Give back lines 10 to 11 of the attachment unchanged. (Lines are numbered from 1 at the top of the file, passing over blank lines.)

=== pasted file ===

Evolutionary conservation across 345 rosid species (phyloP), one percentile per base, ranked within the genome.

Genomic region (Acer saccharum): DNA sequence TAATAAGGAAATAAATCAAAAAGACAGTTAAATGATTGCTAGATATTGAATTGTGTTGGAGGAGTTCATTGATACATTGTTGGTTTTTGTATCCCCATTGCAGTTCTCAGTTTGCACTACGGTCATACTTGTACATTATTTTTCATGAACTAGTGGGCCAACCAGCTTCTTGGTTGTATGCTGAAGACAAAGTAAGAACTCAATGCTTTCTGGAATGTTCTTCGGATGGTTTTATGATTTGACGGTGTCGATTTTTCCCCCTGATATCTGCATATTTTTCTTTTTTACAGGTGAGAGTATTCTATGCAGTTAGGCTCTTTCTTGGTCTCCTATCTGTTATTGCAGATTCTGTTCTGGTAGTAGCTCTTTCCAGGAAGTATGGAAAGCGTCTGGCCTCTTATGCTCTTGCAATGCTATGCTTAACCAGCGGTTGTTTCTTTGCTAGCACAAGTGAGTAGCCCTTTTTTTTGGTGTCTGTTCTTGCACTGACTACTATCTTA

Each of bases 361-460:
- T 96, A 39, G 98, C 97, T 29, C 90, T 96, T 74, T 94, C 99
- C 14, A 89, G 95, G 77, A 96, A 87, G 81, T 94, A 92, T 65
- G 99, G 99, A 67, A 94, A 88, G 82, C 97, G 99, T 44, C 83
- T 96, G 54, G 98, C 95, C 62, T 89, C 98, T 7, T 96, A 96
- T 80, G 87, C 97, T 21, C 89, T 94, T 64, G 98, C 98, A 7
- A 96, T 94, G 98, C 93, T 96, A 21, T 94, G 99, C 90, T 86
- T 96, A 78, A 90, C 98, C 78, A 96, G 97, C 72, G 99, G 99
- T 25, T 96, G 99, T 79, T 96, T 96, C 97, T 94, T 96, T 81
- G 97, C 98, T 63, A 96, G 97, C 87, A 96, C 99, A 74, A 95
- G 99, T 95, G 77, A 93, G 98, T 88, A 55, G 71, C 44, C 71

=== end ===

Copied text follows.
- T 96, A 78, A 90, C 98, C 78, A 96, G 97, C 72, G 99, G 99
- T 25, T 96, G 99, T 79, T 96, T 96, C 97, T 94, T 96, T 81